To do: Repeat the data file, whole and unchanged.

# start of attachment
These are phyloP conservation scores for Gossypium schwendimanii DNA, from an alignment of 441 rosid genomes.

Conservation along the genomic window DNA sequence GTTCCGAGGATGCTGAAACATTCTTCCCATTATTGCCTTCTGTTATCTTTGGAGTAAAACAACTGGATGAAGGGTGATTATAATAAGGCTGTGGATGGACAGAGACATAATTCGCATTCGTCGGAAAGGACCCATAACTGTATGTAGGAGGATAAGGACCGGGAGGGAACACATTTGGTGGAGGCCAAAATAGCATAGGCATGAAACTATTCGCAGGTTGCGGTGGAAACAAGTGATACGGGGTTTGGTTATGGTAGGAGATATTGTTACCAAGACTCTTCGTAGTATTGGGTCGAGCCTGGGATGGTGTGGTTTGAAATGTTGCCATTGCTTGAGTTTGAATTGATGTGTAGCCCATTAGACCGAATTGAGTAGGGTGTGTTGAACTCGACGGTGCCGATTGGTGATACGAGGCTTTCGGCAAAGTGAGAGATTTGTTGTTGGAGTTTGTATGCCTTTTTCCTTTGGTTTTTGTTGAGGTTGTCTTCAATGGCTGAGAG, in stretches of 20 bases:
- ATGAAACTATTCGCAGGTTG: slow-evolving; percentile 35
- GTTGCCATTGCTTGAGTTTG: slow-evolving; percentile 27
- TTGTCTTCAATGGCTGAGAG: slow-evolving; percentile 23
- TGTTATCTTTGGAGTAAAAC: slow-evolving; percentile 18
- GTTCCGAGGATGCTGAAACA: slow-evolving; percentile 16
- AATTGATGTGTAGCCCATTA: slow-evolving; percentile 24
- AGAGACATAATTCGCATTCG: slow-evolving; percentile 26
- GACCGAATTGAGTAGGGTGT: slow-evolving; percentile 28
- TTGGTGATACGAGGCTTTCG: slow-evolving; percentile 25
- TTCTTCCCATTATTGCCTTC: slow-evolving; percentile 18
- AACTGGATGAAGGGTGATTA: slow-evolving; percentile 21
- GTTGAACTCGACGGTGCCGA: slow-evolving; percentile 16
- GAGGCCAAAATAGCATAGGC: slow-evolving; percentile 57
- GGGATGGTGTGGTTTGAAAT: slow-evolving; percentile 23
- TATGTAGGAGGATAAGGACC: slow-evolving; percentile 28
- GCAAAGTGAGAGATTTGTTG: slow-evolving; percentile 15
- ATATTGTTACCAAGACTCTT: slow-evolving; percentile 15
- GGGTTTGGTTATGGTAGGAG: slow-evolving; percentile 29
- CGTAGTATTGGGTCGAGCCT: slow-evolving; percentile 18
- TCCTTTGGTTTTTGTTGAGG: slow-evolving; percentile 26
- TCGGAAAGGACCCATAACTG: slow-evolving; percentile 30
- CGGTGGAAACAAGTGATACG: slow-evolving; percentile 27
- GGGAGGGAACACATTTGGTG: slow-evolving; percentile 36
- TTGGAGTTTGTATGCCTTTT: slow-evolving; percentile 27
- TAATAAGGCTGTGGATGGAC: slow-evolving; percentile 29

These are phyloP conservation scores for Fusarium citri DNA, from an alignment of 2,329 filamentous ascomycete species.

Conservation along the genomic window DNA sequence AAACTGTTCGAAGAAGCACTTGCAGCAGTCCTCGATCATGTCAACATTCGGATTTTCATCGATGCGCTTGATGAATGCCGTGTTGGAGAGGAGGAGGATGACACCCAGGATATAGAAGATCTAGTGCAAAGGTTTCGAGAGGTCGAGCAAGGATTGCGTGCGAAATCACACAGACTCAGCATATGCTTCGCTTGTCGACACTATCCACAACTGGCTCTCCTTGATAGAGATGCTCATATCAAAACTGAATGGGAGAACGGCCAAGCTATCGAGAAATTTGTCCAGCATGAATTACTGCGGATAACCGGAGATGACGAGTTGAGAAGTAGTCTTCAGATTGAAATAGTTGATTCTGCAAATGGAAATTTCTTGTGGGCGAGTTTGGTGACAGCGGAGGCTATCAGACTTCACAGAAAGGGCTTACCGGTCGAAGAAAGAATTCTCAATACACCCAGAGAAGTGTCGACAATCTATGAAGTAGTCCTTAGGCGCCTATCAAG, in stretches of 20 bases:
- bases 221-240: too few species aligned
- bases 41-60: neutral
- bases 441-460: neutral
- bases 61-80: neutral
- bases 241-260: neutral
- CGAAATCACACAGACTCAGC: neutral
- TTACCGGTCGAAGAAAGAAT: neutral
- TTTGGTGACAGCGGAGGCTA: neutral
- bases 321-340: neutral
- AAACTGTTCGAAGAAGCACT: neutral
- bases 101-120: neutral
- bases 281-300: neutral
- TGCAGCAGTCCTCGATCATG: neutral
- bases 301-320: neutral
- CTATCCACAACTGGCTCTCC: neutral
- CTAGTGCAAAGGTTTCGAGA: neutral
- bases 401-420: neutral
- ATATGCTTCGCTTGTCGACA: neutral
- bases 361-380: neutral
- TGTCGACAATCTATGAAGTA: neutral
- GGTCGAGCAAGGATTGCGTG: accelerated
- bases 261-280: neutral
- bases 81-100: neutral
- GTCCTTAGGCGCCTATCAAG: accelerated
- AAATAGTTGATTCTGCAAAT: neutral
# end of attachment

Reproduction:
These are phyloP conservation scores for Gossypium schwendimanii DNA, from an alignment of 441 rosid genomes.

Conservation along the genomic window DNA sequence GTTCCGAGGATGCTGAAACATTCTTCCCATTATTGCCTTCTGTTATCTTTGGAGTAAAACAACTGGATGAAGGGTGATTATAATAAGGCTGTGGATGGACAGAGACATAATTCGCATTCGTCGGAAAGGACCCATAACTGTATGTAGGAGGATAAGGACCGGGAGGGAACACATTTGGTGGAGGCCAAAATAGCATAGGCATGAAACTATTCGCAGGTTGCGGTGGAAACAAGTGATACGGGGTTTGGTTATGGTAGGAGATATTGTTACCAAGACTCTTCGTAGTATTGGGTCGAGCCTGGGATGGTGTGGTTTGAAATGTTGCCATTGCTTGAGTTTGAATTGATGTGTAGCCCATTAGACCGAATTGAGTAGGGTGTGTTGAACTCGACGGTGCCGATTGGTGATACGAGGCTTTCGGCAAAGTGAGAGATTTGTTGTTGGAGTTTGTATGCCTTTTTCCTTTGGTTTTTGTTGAGGTTGTCTTCAATGGCTGAGAG, in stretches of 20 bases:
- ATGAAACTATTCGCAGGTTG: slow-evolving; percentile 35
- GTTGCCATTGCTTGAGTTTG: slow-evolving; percentile 27
- TTGTCTTCAATGGCTGAGAG: slow-evolving; percentile 23
- TGTTATCTTTGGAGTAAAAC: slow-evolving; percentile 18
- GTTCCGAGGATGCTGAAACA: slow-evolving; percentile 16
- AATTGATGTGTAGCCCATTA: slow-evolving; percentile 24
- AGAGACATAATTCGCATTCG: slow-evolving; percentile 26
- GACCGAATTGAGTAGGGTGT: slow-evolving; percentile 28
- TTGGTGATACGAGGCTTTCG: slow-evolving; percentile 25
- TTCTTCCCATTATTGCCTTC: slow-evolving; percentile 18
- AACTGGATGAAGGGTGATTA: slow-evolving; percentile 21
- GTTGAACTCGACGGTGCCGA: slow-evolving; percentile 16
- GAGGCCAAAATAGCATAGGC: slow-evolving; percentile 57
- GGGATGGTGTGGTTTGAAAT: slow-evolving; percentile 23
- TATGTAGGAGGATAAGGACC: slow-evolving; percentile 28
- GCAAAGTGAGAGATTTGTTG: slow-evolving; percentile 15
- ATATTGTTACCAAGACTCTT: slow-evolving; percentile 15
- GGGTTTGGTTATGGTAGGAG: slow-evolving; percentile 29
- CGTAGTATTGGGTCGAGCCT: slow-evolving; percentile 18
- TCCTTTGGTTTTTGTTGAGG: slow-evolving; percentile 26
- TCGGAAAGGACCCATAACTG: slow-evolving; percentile 30
- CGGTGGAAACAAGTGATACG: slow-evolving; percentile 27
- GGGAGGGAACACATTTGGTG: slow-evolving; percentile 36
- TTGGAGTTTGTATGCCTTTT: slow-evolving; percentile 27
- TAATAAGGCTGTGGATGGAC: slow-evolving; percentile 29

These are phyloP conservation scores for Fusarium citri DNA, from an alignment of 2,329 filamentous ascomycete species.

Conservation along the genomic window DNA sequence AAACTGTTCGAAGAAGCACTTGCAGCAGTCCTCGATCATGTCAACATTCGGATTTTCATCGATGCGCTTGATGAATGCCGTGTTGGAGAGGAGGAGGATGACACCCAGGATATAGAAGATCTAGTGCAAAGGTTTCGAGAGGTCGAGCAAGGATTGCGTGCGAAATCACACAGACTCAGCATATGCTTCGCTTGTCGACACTATCCACAACTGGCTCTCCTTGATAGAGATGCTCATATCAAAACTGAATGGGAGAACGGCCAAGCTATCGAGAAATTTGTCCAGCATGAATTACTGCGGATAACCGGAGATGACGAGTTGAGAAGTAGTCTTCAGATTGAAATAGTTGATTCTGCAAATGGAAATTTCTTGTGGGCGAGTTTGGTGACAGCGGAGGCTATCAGACTTCACAGAAAGGGCTTACCGGTCGAAGAAAGAATTCTCAATACACCCAGAGAAGTGTCGACAATCTATGAAGTAGTCCTTAGGCGCCTATCAAG, in stretches of 20 bases:
- bases 221-240: too few species aligned
- bases 41-60: neutral
- bases 441-460: neutral
- bases 61-80: neutral
- bases 241-260: neutral
- CGAAATCACACAGACTCAGC: neutral
- TTACCGGTCGAAGAAAGAAT: neutral
- TTTGGTGACAGCGGAGGCTA: neutral
- bases 321-340: neutral
- AAACTGTTCGAAGAAGCACT: neutral
- bases 101-120: neutral
- bases 281-300: neutral
- TGCAGCAGTCCTCGATCATG: neutral
- bases 301-320: neutral
- CTATCCACAACTGGCTCTCC: neutral
- CTAGTGCAAAGGTTTCGAGA: neutral
- bases 401-420: neutral
- ATATGCTTCGCTTGTCGACA: neutral
- bases 361-380: neutral
- TGTCGACAATCTATGAAGTA: neutral
- GGTCGAGCAAGGATTGCGTG: accelerated
- bases 261-280: neutral
- bases 81-100: neutral
- GTCCTTAGGCGCCTATCAAG: accelerated
- AAATAGTTGATTCTGCAAAT: neutral